In Conversation With: Madara Freimane

In this first episode of the In Conversation With series, I talk to Madara Freimane, one of the forces behind the sustainable fashion platform, What’s Your Legacy.   Keep reading for some inspiring words on the site, sustainability and the future of fashion from this incredibly kind, talented and creative soul.

When did you get the idea to start WYL and what sparked your interest in sustainable fashion?
The first time I came across the term ‘Sustainable Fashion’ was due to my older sister. She came back from Sweden where she spent her summer during high school and ended up bringing back what she called ‘sustainable jeans’. Back then I had no concept of what that meant so I just laughed it off and asked her if they were made of paper. I always loved fashion and expressing my creativity through that but when I moved to London 5 years ago I felt overwhelmed by the amount of clothes available here. However, even though you could find almost every possible style something felt like missing. That availability took out the fun part of finding something unique since every garment was either from Zara, H&M or Topshop, and this naturally made me shop less.

Later while studying at London College of Fashion I quite innocently took up fashion production as one of my research subjects. We all know that the situation is not too good but when you really get exposed to what is happening you can’t go back. So I decided to start shop sustainably (whatever that means). Nevertheless, all I knew was high-street and when I googled sustainable fashion I saw things that I wouldn’t really want to wear. It was all very confusing but I kept on researching and slowly began to find some cool sustainable brands.  That’s when me and Anna, whom I complained to a lot about this, started What’s Your Legacy as both an ongoing research and as a way to talk to all of these brands. I knew that if I was having this problem there must be more people like me. With What’s Your Legacy we wanted to make shopping sustainably easier and show that you don’t have to sacrifice on aesthetics or any other of your values.

What’s the meaning behind the name of your platform “What’s Your Legacy”?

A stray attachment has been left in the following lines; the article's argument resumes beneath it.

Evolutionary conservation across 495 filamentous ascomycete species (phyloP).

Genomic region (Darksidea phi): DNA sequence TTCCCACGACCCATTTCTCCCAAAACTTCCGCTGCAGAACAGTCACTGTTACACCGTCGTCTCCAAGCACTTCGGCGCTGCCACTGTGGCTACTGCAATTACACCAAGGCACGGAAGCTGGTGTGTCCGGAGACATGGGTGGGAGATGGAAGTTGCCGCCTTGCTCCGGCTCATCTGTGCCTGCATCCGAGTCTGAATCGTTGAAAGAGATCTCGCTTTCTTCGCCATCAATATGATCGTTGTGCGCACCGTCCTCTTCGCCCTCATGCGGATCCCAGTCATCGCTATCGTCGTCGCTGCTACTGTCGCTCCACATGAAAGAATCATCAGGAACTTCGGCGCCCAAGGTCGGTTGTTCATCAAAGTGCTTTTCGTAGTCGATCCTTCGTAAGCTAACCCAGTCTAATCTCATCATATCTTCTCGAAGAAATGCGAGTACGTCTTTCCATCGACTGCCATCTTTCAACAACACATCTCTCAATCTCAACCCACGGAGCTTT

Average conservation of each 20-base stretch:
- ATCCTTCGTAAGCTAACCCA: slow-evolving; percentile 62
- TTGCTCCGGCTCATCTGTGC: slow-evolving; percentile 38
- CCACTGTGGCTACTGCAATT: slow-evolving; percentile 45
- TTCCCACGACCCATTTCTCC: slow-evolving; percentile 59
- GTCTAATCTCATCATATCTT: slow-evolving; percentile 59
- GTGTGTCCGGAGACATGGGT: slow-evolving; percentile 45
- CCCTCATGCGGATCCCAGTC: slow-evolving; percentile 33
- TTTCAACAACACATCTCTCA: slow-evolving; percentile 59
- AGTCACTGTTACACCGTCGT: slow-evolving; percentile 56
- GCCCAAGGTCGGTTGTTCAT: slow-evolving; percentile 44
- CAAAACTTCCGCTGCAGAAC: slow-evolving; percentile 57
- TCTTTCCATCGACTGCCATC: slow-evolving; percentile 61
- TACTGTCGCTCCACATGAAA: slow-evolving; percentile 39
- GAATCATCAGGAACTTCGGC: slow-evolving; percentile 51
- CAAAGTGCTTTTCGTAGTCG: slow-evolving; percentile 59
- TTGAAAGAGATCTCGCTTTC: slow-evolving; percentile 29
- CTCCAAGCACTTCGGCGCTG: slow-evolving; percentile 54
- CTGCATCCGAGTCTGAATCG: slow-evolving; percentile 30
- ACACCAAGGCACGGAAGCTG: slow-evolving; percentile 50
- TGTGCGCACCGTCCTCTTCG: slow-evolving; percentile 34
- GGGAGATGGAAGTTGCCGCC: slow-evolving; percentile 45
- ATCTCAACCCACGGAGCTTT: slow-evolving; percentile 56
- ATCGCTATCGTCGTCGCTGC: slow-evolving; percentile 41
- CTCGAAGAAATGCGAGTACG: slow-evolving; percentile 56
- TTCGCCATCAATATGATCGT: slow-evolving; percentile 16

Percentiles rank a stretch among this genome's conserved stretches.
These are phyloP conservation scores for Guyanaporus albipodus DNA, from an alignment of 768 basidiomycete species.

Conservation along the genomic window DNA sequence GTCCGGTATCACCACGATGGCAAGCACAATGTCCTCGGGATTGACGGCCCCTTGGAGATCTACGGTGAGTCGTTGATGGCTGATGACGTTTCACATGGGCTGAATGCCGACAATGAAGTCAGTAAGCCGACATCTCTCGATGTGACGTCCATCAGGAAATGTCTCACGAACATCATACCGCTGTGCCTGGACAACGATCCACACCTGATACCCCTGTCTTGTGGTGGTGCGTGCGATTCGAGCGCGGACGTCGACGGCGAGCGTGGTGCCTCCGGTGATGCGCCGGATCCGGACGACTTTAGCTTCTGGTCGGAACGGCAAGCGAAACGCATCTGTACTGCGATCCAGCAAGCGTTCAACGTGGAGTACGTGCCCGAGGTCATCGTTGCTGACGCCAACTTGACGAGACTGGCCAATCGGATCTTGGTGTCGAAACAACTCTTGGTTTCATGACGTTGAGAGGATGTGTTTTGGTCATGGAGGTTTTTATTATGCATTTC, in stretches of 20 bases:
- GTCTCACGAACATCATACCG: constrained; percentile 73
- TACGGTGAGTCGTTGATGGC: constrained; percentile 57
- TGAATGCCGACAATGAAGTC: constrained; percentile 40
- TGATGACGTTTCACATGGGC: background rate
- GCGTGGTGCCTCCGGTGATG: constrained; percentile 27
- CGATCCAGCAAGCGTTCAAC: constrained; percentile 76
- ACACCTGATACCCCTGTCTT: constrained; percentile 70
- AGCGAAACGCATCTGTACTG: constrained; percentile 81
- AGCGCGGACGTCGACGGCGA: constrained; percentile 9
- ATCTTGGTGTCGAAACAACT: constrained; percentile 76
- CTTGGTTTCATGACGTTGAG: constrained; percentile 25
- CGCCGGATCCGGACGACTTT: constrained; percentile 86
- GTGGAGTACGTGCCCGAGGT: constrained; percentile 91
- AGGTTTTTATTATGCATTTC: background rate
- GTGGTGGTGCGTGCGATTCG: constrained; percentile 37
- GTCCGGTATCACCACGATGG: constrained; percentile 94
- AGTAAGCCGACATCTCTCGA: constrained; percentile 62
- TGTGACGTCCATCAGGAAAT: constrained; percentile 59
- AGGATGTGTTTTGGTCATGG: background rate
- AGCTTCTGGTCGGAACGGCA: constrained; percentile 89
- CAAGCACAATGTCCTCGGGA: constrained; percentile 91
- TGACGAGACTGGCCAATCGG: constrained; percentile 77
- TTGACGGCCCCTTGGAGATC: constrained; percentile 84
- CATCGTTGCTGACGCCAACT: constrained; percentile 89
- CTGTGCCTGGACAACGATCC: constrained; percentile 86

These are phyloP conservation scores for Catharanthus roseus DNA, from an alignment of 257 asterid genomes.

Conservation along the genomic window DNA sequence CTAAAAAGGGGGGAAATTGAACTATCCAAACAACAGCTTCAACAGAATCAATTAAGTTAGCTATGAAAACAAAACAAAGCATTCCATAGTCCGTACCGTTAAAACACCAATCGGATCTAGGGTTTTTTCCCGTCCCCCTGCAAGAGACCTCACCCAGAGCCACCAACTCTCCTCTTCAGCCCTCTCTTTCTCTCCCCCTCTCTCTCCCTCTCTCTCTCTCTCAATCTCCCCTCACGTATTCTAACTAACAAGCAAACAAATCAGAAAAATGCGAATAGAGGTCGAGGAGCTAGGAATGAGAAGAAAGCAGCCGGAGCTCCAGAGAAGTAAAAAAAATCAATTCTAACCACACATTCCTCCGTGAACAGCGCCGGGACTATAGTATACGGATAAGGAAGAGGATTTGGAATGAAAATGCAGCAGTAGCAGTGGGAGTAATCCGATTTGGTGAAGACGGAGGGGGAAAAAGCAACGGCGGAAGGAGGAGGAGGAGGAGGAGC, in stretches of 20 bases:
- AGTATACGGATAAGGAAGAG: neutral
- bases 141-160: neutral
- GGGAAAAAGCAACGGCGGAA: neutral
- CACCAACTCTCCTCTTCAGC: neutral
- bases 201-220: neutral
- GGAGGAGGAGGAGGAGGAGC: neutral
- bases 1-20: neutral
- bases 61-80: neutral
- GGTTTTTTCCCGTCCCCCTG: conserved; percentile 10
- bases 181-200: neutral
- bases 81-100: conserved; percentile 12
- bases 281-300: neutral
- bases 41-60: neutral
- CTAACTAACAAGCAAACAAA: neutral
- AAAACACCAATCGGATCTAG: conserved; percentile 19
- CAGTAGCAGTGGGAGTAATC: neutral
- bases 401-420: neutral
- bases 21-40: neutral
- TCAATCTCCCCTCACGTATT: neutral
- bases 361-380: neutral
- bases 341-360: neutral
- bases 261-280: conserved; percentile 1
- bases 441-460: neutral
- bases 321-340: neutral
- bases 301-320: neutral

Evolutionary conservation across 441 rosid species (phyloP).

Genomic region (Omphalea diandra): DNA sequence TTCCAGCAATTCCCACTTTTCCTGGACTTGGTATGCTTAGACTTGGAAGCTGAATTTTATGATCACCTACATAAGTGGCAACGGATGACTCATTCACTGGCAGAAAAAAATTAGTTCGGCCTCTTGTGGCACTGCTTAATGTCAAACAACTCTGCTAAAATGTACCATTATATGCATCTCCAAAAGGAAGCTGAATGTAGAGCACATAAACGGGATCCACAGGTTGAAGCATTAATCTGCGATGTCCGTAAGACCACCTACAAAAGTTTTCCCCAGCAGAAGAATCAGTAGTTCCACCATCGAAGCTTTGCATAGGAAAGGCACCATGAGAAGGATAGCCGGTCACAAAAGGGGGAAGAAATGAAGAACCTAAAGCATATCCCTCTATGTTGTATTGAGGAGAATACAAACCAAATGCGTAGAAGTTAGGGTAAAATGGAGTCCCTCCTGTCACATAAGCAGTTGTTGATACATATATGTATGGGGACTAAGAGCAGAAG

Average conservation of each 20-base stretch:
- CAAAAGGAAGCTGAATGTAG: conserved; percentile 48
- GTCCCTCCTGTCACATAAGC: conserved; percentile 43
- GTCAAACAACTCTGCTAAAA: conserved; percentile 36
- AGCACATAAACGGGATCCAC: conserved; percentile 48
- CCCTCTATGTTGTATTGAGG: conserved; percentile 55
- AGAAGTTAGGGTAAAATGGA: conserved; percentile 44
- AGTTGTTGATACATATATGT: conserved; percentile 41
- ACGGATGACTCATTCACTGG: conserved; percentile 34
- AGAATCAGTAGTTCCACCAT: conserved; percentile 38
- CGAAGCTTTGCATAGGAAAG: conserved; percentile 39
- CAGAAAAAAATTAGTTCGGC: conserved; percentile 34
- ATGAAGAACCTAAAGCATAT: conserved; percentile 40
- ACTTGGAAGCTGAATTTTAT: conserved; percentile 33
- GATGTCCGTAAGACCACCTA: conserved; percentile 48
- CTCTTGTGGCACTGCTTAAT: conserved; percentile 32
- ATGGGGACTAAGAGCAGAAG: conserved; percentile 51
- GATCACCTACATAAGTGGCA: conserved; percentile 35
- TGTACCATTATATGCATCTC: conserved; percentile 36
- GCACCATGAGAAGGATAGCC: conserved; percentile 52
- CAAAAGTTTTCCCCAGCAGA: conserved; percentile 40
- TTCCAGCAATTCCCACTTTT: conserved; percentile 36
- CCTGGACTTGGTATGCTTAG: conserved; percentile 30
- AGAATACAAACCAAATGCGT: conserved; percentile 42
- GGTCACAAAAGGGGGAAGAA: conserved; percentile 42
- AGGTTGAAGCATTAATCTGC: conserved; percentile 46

For us, What’s Your Legacy means thinking long term and once you start thinking long term your actions really change. You stop worrying about little things and think about what your impact will be, on a larger scale. We want people and companies to question their actions and we question ours as well. Instead of thinking about what would be your immediate business gain we wanted people to think about where would they be in 10-15 years time which actually is very necessary for a business. I think we all want to do good and have good intentions so we hope that this question makes people remind themselves of that.

I know it’s a huge concept, but could you briefly explain what sustainable fashion is, for those who might not be entirely aware yet of what those words really mean?
It is quite confusing term as it can entail many things but I would break them down like this:

  • Environmental Impact: That means not using toxins in the production of fabrics (using such fibres like organic cotton or other durable, less water consuming and innovative fabrics). A lot of toxins are used in the production of fabrics which not only pollutes the environment but also affects the health of workers and even the people wearing the finished garment. It could also mean sourcing locally or using dead-stock fabrics that are already there or recycled fibres.
  • Ethical Aspect: This means that the garment is not made in sweatshops where workers are exploited and are not paid fair wages but are instead made by artisans whose skills and craftsmanship are valued.
  • High Quality: This means that the garments created are long lasting quality garments.
  • Animal Friendly: For us it also means not using leather or fur (but also finding sustainable alternatives for that as large part of vegan leather is made out of PVC which is not environmentally friendly) and being very mindful about how, for example, wool is sourced or using Peace Silk which is a vegan friendly silk.

But sustainable can also mean second hand and vintage, it could mean innovative such as circular products that can be fully recycled in new products and so on. Different brands approach this in different ways.

What is your biggest aspiration for WYL?
There are lots of dreams and aspirations, but I think the biggest is just yet to come. For now we hope What’s Your Legacy becomes a useful source for sustainable fashion that would make it easy to shop, whilst simultaneously showing a wide range of beautiful brands that you love before you even know they are sustainable. We wish to achieve this by creating an e-commerce which would provide these options to people that are not yet ready to spend long hours researching. Besides editorial content this is what we are working on very hard at the moment. Overall, we want to create a place that we wish had existed when we first found out about sustainable fashion.